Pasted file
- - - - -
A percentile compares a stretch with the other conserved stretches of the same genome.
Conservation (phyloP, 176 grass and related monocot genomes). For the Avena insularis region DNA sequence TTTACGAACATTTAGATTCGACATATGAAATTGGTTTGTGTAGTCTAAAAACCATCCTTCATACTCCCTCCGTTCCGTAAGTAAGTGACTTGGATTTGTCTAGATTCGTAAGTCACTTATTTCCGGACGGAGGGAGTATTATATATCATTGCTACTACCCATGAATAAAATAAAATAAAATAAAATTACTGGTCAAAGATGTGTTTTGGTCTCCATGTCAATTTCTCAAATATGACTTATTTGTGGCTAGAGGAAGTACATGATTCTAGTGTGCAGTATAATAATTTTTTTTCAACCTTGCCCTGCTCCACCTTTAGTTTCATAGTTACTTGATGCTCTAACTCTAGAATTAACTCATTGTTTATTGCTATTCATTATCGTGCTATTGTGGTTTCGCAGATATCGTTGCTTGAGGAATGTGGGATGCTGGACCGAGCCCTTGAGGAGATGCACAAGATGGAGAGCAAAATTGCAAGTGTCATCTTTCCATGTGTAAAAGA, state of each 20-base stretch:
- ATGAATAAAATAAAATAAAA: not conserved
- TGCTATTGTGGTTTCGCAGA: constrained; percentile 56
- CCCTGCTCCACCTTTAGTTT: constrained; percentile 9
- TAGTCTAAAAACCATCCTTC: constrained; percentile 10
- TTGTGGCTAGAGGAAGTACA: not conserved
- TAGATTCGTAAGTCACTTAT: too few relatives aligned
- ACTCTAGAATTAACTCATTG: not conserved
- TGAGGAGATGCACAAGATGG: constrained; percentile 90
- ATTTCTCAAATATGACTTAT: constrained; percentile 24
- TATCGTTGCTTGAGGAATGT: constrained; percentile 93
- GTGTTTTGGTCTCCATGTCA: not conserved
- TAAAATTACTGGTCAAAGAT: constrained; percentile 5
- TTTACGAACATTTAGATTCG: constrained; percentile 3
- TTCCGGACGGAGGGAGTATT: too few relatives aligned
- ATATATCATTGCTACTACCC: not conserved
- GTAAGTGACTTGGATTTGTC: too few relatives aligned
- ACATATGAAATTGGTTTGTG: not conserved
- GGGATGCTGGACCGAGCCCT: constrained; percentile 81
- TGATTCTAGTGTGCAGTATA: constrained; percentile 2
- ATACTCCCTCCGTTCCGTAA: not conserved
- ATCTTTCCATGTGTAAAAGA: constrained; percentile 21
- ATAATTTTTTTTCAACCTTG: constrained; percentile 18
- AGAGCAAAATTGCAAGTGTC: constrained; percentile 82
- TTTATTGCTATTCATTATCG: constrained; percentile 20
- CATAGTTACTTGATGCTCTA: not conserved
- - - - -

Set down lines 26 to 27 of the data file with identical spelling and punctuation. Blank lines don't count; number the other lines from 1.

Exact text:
- TTTATTGCTATTCATTATCG: constrained; percentile 20
- CATAGTTACTTGATGCTCTA: not conserved